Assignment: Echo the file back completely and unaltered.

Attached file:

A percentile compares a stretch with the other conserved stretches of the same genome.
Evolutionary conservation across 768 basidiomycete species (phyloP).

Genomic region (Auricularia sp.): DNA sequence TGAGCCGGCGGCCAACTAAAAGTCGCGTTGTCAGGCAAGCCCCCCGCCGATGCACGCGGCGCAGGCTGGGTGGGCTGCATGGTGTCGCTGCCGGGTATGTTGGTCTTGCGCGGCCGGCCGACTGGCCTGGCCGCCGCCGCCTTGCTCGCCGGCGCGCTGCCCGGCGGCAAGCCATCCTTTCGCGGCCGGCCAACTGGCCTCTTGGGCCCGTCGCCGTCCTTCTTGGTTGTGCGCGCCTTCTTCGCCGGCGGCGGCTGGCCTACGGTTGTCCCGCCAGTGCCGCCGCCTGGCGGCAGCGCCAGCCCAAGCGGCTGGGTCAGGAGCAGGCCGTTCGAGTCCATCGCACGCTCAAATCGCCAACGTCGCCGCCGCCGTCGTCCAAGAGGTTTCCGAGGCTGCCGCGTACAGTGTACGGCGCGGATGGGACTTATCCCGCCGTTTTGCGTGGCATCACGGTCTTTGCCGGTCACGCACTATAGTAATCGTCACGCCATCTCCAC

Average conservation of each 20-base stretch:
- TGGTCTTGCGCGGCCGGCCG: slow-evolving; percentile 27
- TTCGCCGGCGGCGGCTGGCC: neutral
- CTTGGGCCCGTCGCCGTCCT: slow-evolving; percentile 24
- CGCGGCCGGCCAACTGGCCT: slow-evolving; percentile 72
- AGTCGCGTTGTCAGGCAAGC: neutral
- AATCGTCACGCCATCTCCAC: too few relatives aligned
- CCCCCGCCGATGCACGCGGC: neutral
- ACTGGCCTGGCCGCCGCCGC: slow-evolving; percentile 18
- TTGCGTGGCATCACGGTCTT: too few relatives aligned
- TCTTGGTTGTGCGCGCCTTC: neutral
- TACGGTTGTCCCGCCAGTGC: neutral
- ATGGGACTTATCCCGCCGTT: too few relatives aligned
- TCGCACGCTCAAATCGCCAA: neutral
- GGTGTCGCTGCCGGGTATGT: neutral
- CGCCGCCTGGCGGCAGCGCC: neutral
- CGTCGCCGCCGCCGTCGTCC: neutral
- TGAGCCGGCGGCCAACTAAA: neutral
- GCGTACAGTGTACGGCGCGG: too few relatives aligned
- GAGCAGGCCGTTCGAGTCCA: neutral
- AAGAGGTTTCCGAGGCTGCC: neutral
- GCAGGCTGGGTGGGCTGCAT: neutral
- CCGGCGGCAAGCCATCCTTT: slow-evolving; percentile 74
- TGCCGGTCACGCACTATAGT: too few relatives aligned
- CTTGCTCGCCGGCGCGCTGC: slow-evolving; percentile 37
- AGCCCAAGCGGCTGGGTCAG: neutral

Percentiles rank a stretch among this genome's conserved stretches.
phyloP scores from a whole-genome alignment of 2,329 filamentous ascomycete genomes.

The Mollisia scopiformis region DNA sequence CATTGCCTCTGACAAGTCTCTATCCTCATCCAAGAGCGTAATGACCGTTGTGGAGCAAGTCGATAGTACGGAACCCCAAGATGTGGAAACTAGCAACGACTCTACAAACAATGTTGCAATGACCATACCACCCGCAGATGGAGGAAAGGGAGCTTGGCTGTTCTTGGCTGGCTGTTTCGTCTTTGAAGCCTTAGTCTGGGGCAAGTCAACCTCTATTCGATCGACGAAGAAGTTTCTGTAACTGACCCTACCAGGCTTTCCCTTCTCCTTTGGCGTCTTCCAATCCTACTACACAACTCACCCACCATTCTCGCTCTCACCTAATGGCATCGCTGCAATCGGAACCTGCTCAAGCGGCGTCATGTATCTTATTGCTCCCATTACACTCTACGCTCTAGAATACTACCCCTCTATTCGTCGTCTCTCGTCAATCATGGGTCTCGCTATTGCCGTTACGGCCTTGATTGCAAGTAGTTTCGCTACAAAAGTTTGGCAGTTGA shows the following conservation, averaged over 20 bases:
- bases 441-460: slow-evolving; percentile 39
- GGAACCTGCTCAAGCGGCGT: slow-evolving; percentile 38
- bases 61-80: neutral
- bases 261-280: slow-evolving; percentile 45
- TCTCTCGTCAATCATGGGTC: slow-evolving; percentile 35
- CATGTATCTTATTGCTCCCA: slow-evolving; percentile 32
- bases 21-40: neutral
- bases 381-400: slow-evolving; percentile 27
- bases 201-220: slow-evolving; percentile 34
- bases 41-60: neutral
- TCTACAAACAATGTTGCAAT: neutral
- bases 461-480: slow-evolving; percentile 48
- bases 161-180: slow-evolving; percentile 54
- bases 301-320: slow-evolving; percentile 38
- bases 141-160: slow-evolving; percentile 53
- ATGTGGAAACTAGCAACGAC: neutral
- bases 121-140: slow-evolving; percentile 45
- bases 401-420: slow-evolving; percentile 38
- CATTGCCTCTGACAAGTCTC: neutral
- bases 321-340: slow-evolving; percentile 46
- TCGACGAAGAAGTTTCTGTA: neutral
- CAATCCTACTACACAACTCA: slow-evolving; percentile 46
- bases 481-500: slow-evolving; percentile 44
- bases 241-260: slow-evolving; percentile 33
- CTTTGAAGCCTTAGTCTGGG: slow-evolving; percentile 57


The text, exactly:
A percentile compares a stretch with the other conserved stretches of the same genome.
Evolutionary conservation across 768 basidiomycete species (phyloP).

Genomic region (Auricularia sp.): DNA sequence TGAGCCGGCGGCCAACTAAAAGTCGCGTTGTCAGGCAAGCCCCCCGCCGATGCACGCGGCGCAGGCTGGGTGGGCTGCATGGTGTCGCTGCCGGGTATGTTGGTCTTGCGCGGCCGGCCGACTGGCCTGGCCGCCGCCGCCTTGCTCGCCGGCGCGCTGCCCGGCGGCAAGCCATCCTTTCGCGGCCGGCCAACTGGCCTCTTGGGCCCGTCGCCGTCCTTCTTGGTTGTGCGCGCCTTCTTCGCCGGCGGCGGCTGGCCTACGGTTGTCCCGCCAGTGCCGCCGCCTGGCGGCAGCGCCAGCCCAAGCGGCTGGGTCAGGAGCAGGCCGTTCGAGTCCATCGCACGCTCAAATCGCCAACGTCGCCGCCGCCGTCGTCCAAGAGGTTTCCGAGGCTGCCGCGTACAGTGTACGGCGCGGATGGGACTTATCCCGCCGTTTTGCGTGGCATCACGGTCTTTGCCGGTCACGCACTATAGTAATCGTCACGCCATCTCCAC

Average conservation of each 20-base stretch:
- TGGTCTTGCGCGGCCGGCCG: slow-evolving; percentile 27
- TTCGCCGGCGGCGGCTGGCC: neutral
- CTTGGGCCCGTCGCCGTCCT: slow-evolving; percentile 24
- CGCGGCCGGCCAACTGGCCT: slow-evolving; percentile 72
- AGTCGCGTTGTCAGGCAAGC: neutral
- AATCGTCACGCCATCTCCAC: too few relatives aligned
- CCCCCGCCGATGCACGCGGC: neutral
- ACTGGCCTGGCCGCCGCCGC: slow-evolving; percentile 18
- TTGCGTGGCATCACGGTCTT: too few relatives aligned
- TCTTGGTTGTGCGCGCCTTC: neutral
- TACGGTTGTCCCGCCAGTGC: neutral
- ATGGGACTTATCCCGCCGTT: too few relatives aligned
- TCGCACGCTCAAATCGCCAA: neutral
- GGTGTCGCTGCCGGGTATGT: neutral
- CGCCGCCTGGCGGCAGCGCC: neutral
- CGTCGCCGCCGCCGTCGTCC: neutral
- TGAGCCGGCGGCCAACTAAA: neutral
- GCGTACAGTGTACGGCGCGG: too few relatives aligned
- GAGCAGGCCGTTCGAGTCCA: neutral
- AAGAGGTTTCCGAGGCTGCC: neutral
- GCAGGCTGGGTGGGCTGCAT: neutral
- CCGGCGGCAAGCCATCCTTT: slow-evolving; percentile 74
- TGCCGGTCACGCACTATAGT: too few relatives aligned
- CTTGCTCGCCGGCGCGCTGC: slow-evolving; percentile 37
- AGCCCAAGCGGCTGGGTCAG: neutral

Percentiles rank a stretch among this genome's conserved stretches.
phyloP scores from a whole-genome alignment of 2,329 filamentous ascomycete genomes.

The Mollisia scopiformis region DNA sequence CATTGCCTCTGACAAGTCTCTATCCTCATCCAAGAGCGTAATGACCGTTGTGGAGCAAGTCGATAGTACGGAACCCCAAGATGTGGAAACTAGCAACGACTCTACAAACAATGTTGCAATGACCATACCACCCGCAGATGGAGGAAAGGGAGCTTGGCTGTTCTTGGCTGGCTGTTTCGTCTTTGAAGCCTTAGTCTGGGGCAAGTCAACCTCTATTCGATCGACGAAGAAGTTTCTGTAACTGACCCTACCAGGCTTTCCCTTCTCCTTTGGCGTCTTCCAATCCTACTACACAACTCACCCACCATTCTCGCTCTCACCTAATGGCATCGCTGCAATCGGAACCTGCTCAAGCGGCGTCATGTATCTTATTGCTCCCATTACACTCTACGCTCTAGAATACTACCCCTCTATTCGTCGTCTCTCGTCAATCATGGGTCTCGCTATTGCCGTTACGGCCTTGATTGCAAGTAGTTTCGCTACAAAAGTTTGGCAGTTGA shows the following conservation, averaged over 20 bases:
- bases 441-460: slow-evolving; percentile 39
- GGAACCTGCTCAAGCGGCGT: slow-evolving; percentile 38
- bases 61-80: neutral
- bases 261-280: slow-evolving; percentile 45
- TCTCTCGTCAATCATGGGTC: slow-evolving; percentile 35
- CATGTATCTTATTGCTCCCA: slow-evolving; percentile 32
- bases 21-40: neutral
- bases 381-400: slow-evolving; percentile 27
- bases 201-220: slow-evolving; percentile 34
- bases 41-60: neutral
- TCTACAAACAATGTTGCAAT: neutral
- bases 461-480: slow-evolving; percentile 48
- bases 161-180: slow-evolving; percentile 54
- bases 301-320: slow-evolving; percentile 38
- bases 141-160: slow-evolving; percentile 53
- ATGTGGAAACTAGCAACGAC: neutral
- bases 121-140: slow-evolving; percentile 45
- bases 401-420: slow-evolving; percentile 38
- CATTGCCTCTGACAAGTCTC: neutral
- bases 321-340: slow-evolving; percentile 46
- TCGACGAAGAAGTTTCTGTA: neutral
- CAATCCTACTACACAACTCA: slow-evolving; percentile 46
- bases 481-500: slow-evolving; percentile 44
- bases 241-260: slow-evolving; percentile 33
- CTTTGAAGCCTTAGTCTGGG: slow-evolving; percentile 57